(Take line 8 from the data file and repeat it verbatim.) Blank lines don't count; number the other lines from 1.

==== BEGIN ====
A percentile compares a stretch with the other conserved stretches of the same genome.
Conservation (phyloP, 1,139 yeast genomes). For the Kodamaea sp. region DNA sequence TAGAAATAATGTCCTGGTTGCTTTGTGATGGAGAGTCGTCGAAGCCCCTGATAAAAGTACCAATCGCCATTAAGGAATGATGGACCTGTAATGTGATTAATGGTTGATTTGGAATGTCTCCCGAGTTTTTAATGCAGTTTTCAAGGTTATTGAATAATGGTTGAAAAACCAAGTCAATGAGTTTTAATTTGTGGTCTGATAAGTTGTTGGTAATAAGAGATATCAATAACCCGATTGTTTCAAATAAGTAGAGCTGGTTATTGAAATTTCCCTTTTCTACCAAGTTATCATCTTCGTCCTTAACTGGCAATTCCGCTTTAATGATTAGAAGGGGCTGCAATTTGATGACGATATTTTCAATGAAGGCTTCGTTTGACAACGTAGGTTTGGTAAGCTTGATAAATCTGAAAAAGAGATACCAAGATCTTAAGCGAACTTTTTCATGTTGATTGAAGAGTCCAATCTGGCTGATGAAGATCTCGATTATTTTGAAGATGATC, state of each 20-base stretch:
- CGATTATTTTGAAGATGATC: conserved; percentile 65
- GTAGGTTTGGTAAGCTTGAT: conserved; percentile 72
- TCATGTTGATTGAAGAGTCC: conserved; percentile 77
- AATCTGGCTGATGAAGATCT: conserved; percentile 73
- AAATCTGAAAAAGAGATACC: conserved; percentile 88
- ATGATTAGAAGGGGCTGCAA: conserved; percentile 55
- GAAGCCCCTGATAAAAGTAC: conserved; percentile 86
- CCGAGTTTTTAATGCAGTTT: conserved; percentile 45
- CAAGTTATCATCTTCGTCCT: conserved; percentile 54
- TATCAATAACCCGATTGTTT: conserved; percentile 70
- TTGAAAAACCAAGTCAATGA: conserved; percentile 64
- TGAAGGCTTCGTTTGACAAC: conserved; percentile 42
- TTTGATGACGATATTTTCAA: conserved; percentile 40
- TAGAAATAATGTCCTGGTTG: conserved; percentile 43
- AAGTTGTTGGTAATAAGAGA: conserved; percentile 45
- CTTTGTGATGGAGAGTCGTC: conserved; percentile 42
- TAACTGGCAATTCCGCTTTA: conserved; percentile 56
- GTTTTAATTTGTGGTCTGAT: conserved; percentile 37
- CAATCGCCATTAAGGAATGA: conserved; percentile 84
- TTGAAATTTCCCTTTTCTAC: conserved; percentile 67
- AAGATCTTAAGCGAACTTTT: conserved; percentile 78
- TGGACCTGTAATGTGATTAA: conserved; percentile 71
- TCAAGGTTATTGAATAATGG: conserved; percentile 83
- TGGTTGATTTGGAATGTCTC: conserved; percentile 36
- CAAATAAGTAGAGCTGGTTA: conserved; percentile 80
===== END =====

- ATGATTAGAAGGGGCTGCAA: conserved; percentile 55